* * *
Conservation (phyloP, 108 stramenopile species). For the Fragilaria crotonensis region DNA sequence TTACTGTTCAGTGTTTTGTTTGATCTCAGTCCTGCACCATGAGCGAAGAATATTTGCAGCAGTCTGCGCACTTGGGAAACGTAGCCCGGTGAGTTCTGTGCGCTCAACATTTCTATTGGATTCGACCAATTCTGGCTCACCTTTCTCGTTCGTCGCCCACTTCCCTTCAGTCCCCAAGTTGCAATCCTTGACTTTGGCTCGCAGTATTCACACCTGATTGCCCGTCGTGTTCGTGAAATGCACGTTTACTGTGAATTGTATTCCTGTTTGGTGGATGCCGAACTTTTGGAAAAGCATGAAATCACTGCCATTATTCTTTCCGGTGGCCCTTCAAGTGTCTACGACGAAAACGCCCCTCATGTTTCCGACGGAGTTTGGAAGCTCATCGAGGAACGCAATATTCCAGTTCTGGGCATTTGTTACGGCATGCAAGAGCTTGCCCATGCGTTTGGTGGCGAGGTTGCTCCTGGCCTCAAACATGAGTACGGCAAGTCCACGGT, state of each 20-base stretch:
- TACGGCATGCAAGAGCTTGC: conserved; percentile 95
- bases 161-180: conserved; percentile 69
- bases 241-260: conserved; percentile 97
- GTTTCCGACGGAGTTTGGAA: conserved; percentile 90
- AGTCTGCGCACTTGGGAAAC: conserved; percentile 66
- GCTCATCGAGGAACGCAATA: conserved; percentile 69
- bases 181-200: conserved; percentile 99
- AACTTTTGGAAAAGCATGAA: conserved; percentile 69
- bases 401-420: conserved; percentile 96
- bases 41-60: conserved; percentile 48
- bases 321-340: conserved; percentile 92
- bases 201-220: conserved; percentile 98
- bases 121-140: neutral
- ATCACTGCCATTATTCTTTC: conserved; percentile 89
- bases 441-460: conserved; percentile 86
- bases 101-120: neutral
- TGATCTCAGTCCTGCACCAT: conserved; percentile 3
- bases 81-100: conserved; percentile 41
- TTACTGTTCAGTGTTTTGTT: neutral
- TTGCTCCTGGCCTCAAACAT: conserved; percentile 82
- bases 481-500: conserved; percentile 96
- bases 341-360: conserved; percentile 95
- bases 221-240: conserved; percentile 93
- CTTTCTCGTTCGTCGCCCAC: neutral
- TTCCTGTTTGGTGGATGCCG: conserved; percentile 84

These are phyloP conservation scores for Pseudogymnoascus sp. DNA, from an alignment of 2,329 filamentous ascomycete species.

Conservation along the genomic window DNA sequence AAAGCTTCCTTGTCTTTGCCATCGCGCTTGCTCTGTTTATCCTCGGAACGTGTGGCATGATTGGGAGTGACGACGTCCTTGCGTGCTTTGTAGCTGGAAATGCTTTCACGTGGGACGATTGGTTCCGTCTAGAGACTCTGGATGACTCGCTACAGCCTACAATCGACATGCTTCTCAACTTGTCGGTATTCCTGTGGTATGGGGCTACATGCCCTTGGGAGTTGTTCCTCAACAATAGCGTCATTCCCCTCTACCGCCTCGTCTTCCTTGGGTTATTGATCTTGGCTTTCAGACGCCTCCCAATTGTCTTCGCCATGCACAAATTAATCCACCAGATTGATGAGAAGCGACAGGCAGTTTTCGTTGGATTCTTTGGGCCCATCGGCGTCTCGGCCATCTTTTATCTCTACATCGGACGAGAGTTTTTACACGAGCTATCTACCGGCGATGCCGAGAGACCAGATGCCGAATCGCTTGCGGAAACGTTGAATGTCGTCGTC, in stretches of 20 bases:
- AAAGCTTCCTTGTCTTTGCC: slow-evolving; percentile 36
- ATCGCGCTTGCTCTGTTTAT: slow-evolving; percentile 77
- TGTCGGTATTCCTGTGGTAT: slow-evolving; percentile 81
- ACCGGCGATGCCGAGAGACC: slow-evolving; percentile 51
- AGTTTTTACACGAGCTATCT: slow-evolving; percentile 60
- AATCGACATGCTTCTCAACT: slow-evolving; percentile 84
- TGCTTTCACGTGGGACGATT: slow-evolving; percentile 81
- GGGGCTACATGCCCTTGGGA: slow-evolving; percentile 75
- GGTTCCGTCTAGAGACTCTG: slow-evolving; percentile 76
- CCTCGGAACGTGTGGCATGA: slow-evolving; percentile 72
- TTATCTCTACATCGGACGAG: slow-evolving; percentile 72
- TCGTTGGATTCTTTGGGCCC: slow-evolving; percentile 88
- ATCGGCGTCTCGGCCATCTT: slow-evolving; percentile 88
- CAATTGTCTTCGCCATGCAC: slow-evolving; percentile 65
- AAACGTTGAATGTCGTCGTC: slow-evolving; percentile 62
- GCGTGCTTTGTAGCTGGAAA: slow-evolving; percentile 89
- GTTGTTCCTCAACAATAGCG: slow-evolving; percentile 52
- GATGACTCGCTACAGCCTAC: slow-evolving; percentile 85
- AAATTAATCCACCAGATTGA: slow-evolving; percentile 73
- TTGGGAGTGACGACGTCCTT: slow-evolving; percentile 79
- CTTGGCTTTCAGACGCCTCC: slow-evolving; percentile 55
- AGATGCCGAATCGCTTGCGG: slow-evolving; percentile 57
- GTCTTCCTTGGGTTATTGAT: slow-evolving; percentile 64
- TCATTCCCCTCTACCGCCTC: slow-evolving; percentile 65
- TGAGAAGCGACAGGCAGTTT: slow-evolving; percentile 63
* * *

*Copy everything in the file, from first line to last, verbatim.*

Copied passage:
Conservation (phyloP, 108 stramenopile species). For the Fragilaria crotonensis region DNA sequence TTACTGTTCAGTGTTTTGTTTGATCTCAGTCCTGCACCATGAGCGAAGAATATTTGCAGCAGTCTGCGCACTTGGGAAACGTAGCCCGGTGAGTTCTGTGCGCTCAACATTTCTATTGGATTCGACCAATTCTGGCTCACCTTTCTCGTTCGTCGCCCACTTCCCTTCAGTCCCCAAGTTGCAATCCTTGACTTTGGCTCGCAGTATTCACACCTGATTGCCCGTCGTGTTCGTGAAATGCACGTTTACTGTGAATTGTATTCCTGTTTGGTGGATGCCGAACTTTTGGAAAAGCATGAAATCACTGCCATTATTCTTTCCGGTGGCCCTTCAAGTGTCTACGACGAAAACGCCCCTCATGTTTCCGACGGAGTTTGGAAGCTCATCGAGGAACGCAATATTCCAGTTCTGGGCATTTGTTACGGCATGCAAGAGCTTGCCCATGCGTTTGGTGGCGAGGTTGCTCCTGGCCTCAAACATGAGTACGGCAAGTCCACGGT, state of each 20-base stretch:
- TACGGCATGCAAGAGCTTGC: conserved; percentile 95
- bases 161-180: conserved; percentile 69
- bases 241-260: conserved; percentile 97
- GTTTCCGACGGAGTTTGGAA: conserved; percentile 90
- AGTCTGCGCACTTGGGAAAC: conserved; percentile 66
- GCTCATCGAGGAACGCAATA: conserved; percentile 69
- bases 181-200: conserved; percentile 99
- AACTTTTGGAAAAGCATGAA: conserved; percentile 69
- bases 401-420: conserved; percentile 96
- bases 41-60: conserved; percentile 48
- bases 321-340: conserved; percentile 92
- bases 201-220: conserved; percentile 98
- bases 121-140: neutral
- ATCACTGCCATTATTCTTTC: conserved; percentile 89
- bases 441-460: conserved; percentile 86
- bases 101-120: neutral
- TGATCTCAGTCCTGCACCAT: conserved; percentile 3
- bases 81-100: conserved; percentile 41
- TTACTGTTCAGTGTTTTGTT: neutral
- TTGCTCCTGGCCTCAAACAT: conserved; percentile 82
- bases 481-500: conserved; percentile 96
- bases 341-360: conserved; percentile 95
- bases 221-240: conserved; percentile 93
- CTTTCTCGTTCGTCGCCCAC: neutral
- TTCCTGTTTGGTGGATGCCG: conserved; percentile 84

These are phyloP conservation scores for Pseudogymnoascus sp. DNA, from an alignment of 2,329 filamentous ascomycete species.

Conservation along the genomic window DNA sequence AAAGCTTCCTTGTCTTTGCCATCGCGCTTGCTCTGTTTATCCTCGGAACGTGTGGCATGATTGGGAGTGACGACGTCCTTGCGTGCTTTGTAGCTGGAAATGCTTTCACGTGGGACGATTGGTTCCGTCTAGAGACTCTGGATGACTCGCTACAGCCTACAATCGACATGCTTCTCAACTTGTCGGTATTCCTGTGGTATGGGGCTACATGCCCTTGGGAGTTGTTCCTCAACAATAGCGTCATTCCCCTCTACCGCCTCGTCTTCCTTGGGTTATTGATCTTGGCTTTCAGACGCCTCCCAATTGTCTTCGCCATGCACAAATTAATCCACCAGATTGATGAGAAGCGACAGGCAGTTTTCGTTGGATTCTTTGGGCCCATCGGCGTCTCGGCCATCTTTTATCTCTACATCGGACGAGAGTTTTTACACGAGCTATCTACCGGCGATGCCGAGAGACCAGATGCCGAATCGCTTGCGGAAACGTTGAATGTCGTCGTC, in stretches of 20 bases:
- AAAGCTTCCTTGTCTTTGCC: slow-evolving; percentile 36
- ATCGCGCTTGCTCTGTTTAT: slow-evolving; percentile 77
- TGTCGGTATTCCTGTGGTAT: slow-evolving; percentile 81
- ACCGGCGATGCCGAGAGACC: slow-evolving; percentile 51
- AGTTTTTACACGAGCTATCT: slow-evolving; percentile 60
- AATCGACATGCTTCTCAACT: slow-evolving; percentile 84
- TGCTTTCACGTGGGACGATT: slow-evolving; percentile 81
- GGGGCTACATGCCCTTGGGA: slow-evolving; percentile 75
- GGTTCCGTCTAGAGACTCTG: slow-evolving; percentile 76
- CCTCGGAACGTGTGGCATGA: slow-evolving; percentile 72
- TTATCTCTACATCGGACGAG: slow-evolving; percentile 72
- TCGTTGGATTCTTTGGGCCC: slow-evolving; percentile 88
- ATCGGCGTCTCGGCCATCTT: slow-evolving; percentile 88
- CAATTGTCTTCGCCATGCAC: slow-evolving; percentile 65
- AAACGTTGAATGTCGTCGTC: slow-evolving; percentile 62
- GCGTGCTTTGTAGCTGGAAA: slow-evolving; percentile 89
- GTTGTTCCTCAACAATAGCG: slow-evolving; percentile 52
- GATGACTCGCTACAGCCTAC: slow-evolving; percentile 85
- AAATTAATCCACCAGATTGA: slow-evolving; percentile 73
- TTGGGAGTGACGACGTCCTT: slow-evolving; percentile 79
- CTTGGCTTTCAGACGCCTCC: slow-evolving; percentile 55
- AGATGCCGAATCGCTTGCGG: slow-evolving; percentile 57
- GTCTTCCTTGGGTTATTGAT: slow-evolving; percentile 64
- TCATTCCCCTCTACCGCCTC: slow-evolving; percentile 65
- TGAGAAGCGACAGGCAGTTT: slow-evolving; percentile 63